“It’s such a prideful situation for me to be in. I’m a combination of a little bit of old school and new. I continue to try to grow and evolve as a coach. But I certainly am very respectful of everybody [who] came before me in this business. Every guy who pulled on a sweater in the National Hockey League, the American Hockey League.
“It’s been unbelievable the people that have come through this franchise — players, coaches, trainers, radio broadcasters … it’s just endless. It is a ton of pride.”
Allen and Moulson already have five seasons together — three with the New York Islanders between 2009 and 2012, as well as Allen’s past two campaigns as an assistant on Carbery’s staff.
“It’s great to be back in Hershey,” Moulson said. “This team is a great group of guys, great organization, great coaching staff, so it’s a lot of fun to play hockey in Hershey.”
Playing for Carbery, Allen, assistant coaches Patrick Wellar and newcomer Steve Bergin, and goaltending coach Alex Westlund has left an impression on Moulson,
“That whole coaching staff,” Moulson said, “that’s how I feel in my mind professional athletes should be treated. I think [Allen] and [Carbery] are very similar … they played the game to an intense level, they coach at an intense level, [and] they’re both extremely knowledgeable.”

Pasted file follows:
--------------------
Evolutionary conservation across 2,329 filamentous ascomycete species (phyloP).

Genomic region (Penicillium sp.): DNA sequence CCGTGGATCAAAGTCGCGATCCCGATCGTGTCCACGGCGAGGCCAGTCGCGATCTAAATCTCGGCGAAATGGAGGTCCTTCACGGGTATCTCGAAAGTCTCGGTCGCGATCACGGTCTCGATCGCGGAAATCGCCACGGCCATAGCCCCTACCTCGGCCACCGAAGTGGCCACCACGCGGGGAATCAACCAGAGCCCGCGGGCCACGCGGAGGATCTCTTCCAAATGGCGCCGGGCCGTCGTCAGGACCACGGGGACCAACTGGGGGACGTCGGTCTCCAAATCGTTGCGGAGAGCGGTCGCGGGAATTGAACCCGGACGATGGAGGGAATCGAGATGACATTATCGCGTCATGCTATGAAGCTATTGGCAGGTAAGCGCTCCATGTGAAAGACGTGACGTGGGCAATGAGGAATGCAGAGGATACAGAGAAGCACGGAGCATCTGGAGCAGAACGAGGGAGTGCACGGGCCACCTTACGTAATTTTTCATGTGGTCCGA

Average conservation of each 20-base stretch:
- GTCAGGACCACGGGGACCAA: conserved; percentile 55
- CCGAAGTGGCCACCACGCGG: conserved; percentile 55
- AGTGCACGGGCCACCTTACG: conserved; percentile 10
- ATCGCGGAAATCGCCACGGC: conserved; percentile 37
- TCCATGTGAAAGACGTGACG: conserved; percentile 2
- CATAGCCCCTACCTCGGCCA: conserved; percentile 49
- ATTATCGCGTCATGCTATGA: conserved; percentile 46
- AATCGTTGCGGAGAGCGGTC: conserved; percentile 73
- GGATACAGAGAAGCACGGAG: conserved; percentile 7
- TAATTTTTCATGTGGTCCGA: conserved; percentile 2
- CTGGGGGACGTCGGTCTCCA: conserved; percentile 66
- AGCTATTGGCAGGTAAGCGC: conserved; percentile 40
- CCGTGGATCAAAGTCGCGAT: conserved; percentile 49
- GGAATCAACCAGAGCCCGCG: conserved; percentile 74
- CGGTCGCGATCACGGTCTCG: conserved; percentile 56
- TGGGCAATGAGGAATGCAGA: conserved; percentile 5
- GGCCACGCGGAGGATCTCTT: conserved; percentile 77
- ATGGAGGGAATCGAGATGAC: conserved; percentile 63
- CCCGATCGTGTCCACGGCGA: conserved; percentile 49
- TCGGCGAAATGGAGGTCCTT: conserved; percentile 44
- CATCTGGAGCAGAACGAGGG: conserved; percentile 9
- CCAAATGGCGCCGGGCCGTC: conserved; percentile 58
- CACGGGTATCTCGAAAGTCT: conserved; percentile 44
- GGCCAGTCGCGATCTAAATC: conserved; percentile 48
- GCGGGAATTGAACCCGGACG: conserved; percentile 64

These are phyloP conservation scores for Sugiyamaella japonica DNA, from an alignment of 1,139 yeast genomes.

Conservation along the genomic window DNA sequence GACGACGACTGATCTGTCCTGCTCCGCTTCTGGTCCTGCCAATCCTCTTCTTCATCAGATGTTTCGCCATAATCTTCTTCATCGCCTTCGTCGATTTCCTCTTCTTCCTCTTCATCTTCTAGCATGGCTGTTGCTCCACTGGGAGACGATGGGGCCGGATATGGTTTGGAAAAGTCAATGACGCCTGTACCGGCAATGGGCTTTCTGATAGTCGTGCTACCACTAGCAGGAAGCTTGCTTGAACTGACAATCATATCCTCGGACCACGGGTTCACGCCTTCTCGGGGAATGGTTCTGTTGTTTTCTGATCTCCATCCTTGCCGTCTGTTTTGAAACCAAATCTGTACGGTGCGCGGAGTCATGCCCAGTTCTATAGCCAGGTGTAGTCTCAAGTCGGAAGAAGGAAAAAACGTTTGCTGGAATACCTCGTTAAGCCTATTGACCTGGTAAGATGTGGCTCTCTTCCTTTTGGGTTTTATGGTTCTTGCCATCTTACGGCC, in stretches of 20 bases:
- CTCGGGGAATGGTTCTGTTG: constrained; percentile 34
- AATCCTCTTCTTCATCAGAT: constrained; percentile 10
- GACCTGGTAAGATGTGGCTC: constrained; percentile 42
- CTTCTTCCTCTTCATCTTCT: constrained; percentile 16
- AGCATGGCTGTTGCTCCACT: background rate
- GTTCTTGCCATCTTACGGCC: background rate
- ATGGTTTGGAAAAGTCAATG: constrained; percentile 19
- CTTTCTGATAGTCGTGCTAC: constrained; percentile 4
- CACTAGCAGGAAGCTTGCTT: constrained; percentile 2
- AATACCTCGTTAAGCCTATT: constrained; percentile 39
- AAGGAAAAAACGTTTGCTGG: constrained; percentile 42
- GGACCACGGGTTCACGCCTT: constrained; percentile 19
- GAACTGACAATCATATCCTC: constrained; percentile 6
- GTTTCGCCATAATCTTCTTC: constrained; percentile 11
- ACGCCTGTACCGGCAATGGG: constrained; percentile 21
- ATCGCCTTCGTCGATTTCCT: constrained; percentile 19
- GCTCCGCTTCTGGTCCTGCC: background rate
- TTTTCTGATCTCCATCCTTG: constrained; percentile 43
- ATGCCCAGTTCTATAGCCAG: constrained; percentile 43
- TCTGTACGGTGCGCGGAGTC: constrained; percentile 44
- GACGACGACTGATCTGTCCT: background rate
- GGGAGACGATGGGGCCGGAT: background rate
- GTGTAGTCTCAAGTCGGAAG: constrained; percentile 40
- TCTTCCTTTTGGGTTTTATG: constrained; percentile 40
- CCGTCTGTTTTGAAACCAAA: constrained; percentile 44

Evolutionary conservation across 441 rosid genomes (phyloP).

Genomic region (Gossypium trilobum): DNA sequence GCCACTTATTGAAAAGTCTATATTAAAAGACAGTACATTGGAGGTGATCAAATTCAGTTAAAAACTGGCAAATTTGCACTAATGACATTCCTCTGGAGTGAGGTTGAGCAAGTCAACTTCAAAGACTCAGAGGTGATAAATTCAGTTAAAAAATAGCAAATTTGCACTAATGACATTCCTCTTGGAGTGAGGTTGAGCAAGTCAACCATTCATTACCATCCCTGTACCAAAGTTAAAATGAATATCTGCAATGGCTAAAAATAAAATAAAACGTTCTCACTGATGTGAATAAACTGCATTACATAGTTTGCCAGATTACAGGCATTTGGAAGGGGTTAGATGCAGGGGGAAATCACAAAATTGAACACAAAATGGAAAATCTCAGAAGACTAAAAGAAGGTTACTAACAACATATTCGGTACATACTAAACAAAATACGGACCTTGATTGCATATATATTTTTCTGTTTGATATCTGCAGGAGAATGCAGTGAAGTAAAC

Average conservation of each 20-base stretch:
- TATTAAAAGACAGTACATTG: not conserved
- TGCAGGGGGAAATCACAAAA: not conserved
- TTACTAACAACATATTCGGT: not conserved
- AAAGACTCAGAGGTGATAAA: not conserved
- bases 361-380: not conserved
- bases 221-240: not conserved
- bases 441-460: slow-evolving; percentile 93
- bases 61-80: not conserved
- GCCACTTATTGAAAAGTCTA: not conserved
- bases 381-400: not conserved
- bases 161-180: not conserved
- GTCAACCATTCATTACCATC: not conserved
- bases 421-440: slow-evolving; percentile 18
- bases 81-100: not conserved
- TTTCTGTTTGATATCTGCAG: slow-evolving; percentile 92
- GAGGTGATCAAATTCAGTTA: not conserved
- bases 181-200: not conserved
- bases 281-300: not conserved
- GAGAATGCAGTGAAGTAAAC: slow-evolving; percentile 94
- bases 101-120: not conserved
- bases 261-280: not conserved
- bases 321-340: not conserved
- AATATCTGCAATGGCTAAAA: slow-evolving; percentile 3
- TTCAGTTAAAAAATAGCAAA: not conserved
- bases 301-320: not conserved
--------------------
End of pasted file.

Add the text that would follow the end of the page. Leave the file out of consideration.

Allen will count on Moulson and the rest of his cast to emphasize Hershey’s aggressive puck-pursuit style that relies on speed and an unrelenting commitment to wearing down opponents through the game.
“The way we want to play,” Allen said, “it’s not easy. It takes a full commitment. But you don’t want to be the lone guy not digging in, because you stand out like a sore thumb.
“I think everybody has a whole new appreciation for just everything. What we’ve gone through — and I know it’s not over yet; I still know we have a ways to go. But you have a tendency when you live life, we’re all creatures of habit, and you take things for granted sometimes. Hopefully the positive we can all take from this is, ‘Don’t take things for granted.’ Because the world can change just like that.”
So the Bears look great on paper. They have a steady, experienced coaching staff. Some of the AHL’s best fan support. But player recalls and injuries can sidetrack any AHL team. Now Hershey must make that paper roster look equally great on the ice, something that Allen, Moulson, and the rest of the Hershey leadership group will preach consistently.
Said Moulson, “We have a lot of skill, a great, great group of people. Not just on the ice, but off the ice. I think Hershey does a great job of bringing good character. We see that with just the veterans they brought in, guys that were great leaders on teams they were previously on.
“It’s tough to tell. You could say your team’s great on paper. But you know, if you don’t work for every inch in this game, you don’t get rewarded very often.”
Patrick Williams has been on the American Hockey League beat for nearly two decades for outlets including NHL.com, Sportsnet, TSN, The Hockey News, SiriusXM NHL Network Radio and SLAM! Sports, and is currently the co-host of The Hockey News On The ‘A’ podcast. He was the recipient of the AHL’s James H. Ellery Memorial Award for his outstanding coverage of the league in 2016.